- Knole, National Trust, NT 129728
- Knole, National Trust, NT 129911
- Knole, National Trust, NT 129777
Other versions include:
- Christie’s 18 October 1946 (lot 40)(ex. Duke of Sutherland, Ellesmere Collection)
- D. Minlore (purchased at Sotheby’s 25th March 1936, lot 147)
- Bodleian Library (presented by the 1st Duke of Dorset in 1735) - LP61
- A full-length portrait of the same type in which Sackville is presented with a letter by a secretary is at Sissinghurst Castle (ex Northwick and Countess Delawarr Collections)
- New College, University of Oxford, bust length
- Christie’s, 5 July 2013, bust length (lot 26)
- Shakespeare Birthplace Trust, copy of a Knole version painted in 1904 by Charles Fullwood
- Kingston Lacy (National Trust), copy by Henry Bone
- Bonhams, 20 May 2009 (lot 24), copy by Henry Bone
- Abbott Hall Art Gallery, AH 2309/81
The face-pattern was also used for Sackville’s portrait in The Somerset House Conference, by an Unknown artist in 1604 (NPG 665).
Abbot, George, A sermon preached at Westminster May 26 1608 at the funeral solemnities of the Richt Honorable Thomas Earle of Dorset, 1608, p. 16
Rae, Caroline, ‘Anglo-Netherlandish Workshop Practice in the 1580s and early 1600s with a focus on the works of John de Critz the Elder and Marcus Gheeraerts the Younger’, unpublished PhD thesis, Courtauld Institute of Art, 2015
Singh, F. Duleep, Portraits in Norfolk Houses, 1927, p. 27 (no. 28)
Strong, Roy, The English Icon: Elizabethan and Jacobean Portraiture, 1969, p. 260
Strong, Roy, Tudor and Jacobean Portraits, London, 1969, pp. 67-68
‘The Elizabethan Image: Painting in England 1540-1620’, Tate, London, 1969-1970
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Compare high-resolution images against the painting - mainly x-ray and infra-red photography images, but sometimes UV or raking light images - side by side with the ability to zoom in on details.
There are numerous small spotty, opaque and slightly mismatched retouchings that were evidently carried out with oil paint. These obscure the fine quality of the paint handling and brushwork and affect the impression of the painting's quality. There is a restored horizontal scratch that runs across the face just under the eyes and seriously detracts from the fine meticulous handling of the eyes. There is mismatched opaque restoration down the panel joins. The varnish layers have discoloured.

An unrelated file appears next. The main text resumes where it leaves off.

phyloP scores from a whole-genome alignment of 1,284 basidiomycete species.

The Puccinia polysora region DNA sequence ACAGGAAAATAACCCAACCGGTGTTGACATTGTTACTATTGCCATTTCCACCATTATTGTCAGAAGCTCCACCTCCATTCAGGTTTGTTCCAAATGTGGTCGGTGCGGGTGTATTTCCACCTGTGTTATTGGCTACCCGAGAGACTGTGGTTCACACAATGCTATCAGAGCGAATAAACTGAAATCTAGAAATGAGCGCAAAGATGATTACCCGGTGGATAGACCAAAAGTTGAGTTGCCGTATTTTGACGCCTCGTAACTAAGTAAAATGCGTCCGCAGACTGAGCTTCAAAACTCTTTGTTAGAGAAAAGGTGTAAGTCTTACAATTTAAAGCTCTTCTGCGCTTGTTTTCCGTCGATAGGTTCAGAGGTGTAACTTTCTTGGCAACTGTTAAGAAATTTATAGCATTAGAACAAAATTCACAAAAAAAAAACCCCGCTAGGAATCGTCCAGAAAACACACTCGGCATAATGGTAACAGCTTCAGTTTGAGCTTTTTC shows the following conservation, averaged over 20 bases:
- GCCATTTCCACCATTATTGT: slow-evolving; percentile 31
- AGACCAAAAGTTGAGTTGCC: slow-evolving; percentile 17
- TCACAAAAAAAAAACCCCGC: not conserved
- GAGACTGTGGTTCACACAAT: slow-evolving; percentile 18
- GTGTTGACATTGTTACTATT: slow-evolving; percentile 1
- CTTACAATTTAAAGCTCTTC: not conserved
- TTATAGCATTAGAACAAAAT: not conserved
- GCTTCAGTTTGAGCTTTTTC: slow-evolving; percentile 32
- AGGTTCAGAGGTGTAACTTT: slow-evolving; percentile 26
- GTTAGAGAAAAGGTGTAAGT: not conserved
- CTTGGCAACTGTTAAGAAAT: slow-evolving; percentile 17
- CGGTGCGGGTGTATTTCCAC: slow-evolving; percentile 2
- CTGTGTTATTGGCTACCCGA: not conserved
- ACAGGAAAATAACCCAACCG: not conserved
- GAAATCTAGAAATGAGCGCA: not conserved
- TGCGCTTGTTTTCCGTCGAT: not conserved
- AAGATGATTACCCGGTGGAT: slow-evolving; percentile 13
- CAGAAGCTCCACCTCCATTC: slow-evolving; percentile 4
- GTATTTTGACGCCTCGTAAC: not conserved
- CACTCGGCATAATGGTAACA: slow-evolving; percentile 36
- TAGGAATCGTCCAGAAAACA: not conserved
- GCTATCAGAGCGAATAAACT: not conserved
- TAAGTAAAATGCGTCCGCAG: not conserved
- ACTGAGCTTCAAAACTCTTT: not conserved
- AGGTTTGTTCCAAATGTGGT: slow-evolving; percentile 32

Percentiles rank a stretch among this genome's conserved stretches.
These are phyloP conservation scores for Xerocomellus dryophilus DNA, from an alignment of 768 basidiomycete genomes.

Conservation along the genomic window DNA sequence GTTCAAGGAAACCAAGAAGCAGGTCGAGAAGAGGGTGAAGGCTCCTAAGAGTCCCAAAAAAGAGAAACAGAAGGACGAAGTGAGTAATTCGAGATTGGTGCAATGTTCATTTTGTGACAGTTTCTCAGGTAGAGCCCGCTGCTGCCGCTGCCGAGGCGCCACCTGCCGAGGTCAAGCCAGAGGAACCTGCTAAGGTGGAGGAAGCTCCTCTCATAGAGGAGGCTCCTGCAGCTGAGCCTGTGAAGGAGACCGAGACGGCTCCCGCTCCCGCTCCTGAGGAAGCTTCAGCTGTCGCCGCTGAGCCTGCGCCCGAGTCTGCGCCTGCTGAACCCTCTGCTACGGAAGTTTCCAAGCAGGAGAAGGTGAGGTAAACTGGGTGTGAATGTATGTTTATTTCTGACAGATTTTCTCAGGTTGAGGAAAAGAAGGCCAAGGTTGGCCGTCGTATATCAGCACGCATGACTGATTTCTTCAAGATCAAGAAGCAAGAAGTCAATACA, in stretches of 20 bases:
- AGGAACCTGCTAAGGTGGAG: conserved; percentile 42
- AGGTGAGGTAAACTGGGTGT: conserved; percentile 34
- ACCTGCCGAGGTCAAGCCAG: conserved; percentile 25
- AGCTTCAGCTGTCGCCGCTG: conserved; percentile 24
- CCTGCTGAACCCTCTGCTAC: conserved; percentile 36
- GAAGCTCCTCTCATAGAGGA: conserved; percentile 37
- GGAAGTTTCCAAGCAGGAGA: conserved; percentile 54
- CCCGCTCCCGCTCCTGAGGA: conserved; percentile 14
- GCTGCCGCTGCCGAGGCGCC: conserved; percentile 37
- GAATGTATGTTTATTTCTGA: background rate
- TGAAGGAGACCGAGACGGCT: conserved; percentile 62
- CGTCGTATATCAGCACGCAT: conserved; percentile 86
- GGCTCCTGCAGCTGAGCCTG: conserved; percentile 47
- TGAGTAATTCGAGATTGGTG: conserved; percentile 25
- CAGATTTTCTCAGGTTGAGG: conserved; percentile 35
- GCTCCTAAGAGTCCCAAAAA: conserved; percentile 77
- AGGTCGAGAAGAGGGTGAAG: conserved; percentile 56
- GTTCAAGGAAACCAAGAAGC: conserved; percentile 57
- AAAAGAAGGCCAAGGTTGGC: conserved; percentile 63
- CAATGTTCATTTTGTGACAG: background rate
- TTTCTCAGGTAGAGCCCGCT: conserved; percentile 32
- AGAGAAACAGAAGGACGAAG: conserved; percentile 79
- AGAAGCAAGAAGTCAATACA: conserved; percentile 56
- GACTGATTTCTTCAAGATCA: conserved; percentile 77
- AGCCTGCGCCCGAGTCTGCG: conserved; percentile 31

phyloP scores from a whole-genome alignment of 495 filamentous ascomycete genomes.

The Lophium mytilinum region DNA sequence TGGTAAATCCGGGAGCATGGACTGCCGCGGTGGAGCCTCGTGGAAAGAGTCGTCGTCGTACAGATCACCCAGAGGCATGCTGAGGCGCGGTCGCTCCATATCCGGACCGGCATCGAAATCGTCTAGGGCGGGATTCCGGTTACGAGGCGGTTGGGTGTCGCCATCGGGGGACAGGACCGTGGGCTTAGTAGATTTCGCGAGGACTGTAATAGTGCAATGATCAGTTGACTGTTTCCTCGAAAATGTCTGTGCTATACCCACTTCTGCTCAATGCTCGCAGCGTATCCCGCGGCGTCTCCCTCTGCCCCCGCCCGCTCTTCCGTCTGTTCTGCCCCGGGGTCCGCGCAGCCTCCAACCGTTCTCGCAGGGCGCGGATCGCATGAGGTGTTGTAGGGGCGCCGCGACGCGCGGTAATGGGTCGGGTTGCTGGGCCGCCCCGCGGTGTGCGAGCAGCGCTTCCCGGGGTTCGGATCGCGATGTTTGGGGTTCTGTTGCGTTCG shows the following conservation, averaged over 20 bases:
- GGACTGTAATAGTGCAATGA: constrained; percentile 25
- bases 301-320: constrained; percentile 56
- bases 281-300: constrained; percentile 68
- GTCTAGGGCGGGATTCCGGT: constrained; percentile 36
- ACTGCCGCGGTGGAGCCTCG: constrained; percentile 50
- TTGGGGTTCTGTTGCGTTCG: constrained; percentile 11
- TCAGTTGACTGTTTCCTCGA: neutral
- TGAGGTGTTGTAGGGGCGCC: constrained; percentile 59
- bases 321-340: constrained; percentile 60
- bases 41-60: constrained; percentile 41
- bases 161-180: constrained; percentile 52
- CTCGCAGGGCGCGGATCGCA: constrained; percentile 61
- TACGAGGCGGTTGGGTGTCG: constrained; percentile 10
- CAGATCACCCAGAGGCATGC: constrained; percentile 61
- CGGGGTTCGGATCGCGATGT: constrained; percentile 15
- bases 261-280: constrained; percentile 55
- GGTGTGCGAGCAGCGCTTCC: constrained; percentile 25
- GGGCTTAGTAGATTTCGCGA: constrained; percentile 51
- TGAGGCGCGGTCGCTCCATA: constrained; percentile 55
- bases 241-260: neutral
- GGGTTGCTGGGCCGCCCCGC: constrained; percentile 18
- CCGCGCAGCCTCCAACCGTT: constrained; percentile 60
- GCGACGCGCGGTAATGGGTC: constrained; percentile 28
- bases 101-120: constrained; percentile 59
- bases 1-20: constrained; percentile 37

Number of boards: 3
Panel Orientation: Vertical
Panel condition observations
Both joins have been rejoined and the back of the left join is reinforced with a strip of canvas attached with glue. The canvas has subsequently been partially removed from the back of the join on the right in order to carry out further consolidation of the panel join. There is a repaired split running up the centre of the board on the right from the lower edge to halfway up the board. The back of this split has been reinforced with a strip of canvas attached with glue.
An examination of tree rings, which can help to provide the earliest possible felling dates for the wood used for the panel. The technique can also indicate the geographical origin of the wood.
Number of boards: 3
Last date of tree ring: 1582
The boards were labelled A to C from the left (from the front) for analysis. There is no sapwood present on the outermost edges of any of the boards, which means that a terminus post quem can be applied to this panel. The boards do not appear to be derived from a single tree, although they match strongly. The last heartwood rings in the three boards are dated 1582, 1575, and 1574. The tree-ring series were combined into a composite series, which matched against eastern Baltic reference data. Adding the minimum expected number of sapwood rings to these suggests that the boards derive from trees felled after 1590. Board C is slightly wider than typical eastern Baltic boards and there is little chance that it was significantly trimmed.it is therefore appropriate to apply an eastern Baltic 8-40 year LEHR-usage range to this panel, which gives a conjectural usage-date range of 1590-1622.
A technique used to identify changes in composition beneath the surface of the paint layers and to understand the physical structure of a panel or canvas.
X-ray revealed that the painting beneath the current paint surface is a copy of the 'Flagellation of Christ' by Sebastiano del Piombo in the Borgherini chapel in Rome; the whole composition can be seen in x-ray (see x-ray mosaic 01). There are parallel marks across Christ's torso that could be deliberate score marks intended to damage the paint surface. The lead bearing paint in the portrait of Thomas Sackville is also clear in the x-ray, especially in the face, hands and the staff. The ribbon for the Garter medal is very much more obvious in x-ray than in normal light because the paint mixture contains lead white and azurite. The left-hand panel join can be seen to be in very good condition, but the right-hand one has been rejoined.
A technique used to observe the layers beneath the paint surface which can reveal underdrawing and changes to the initial design.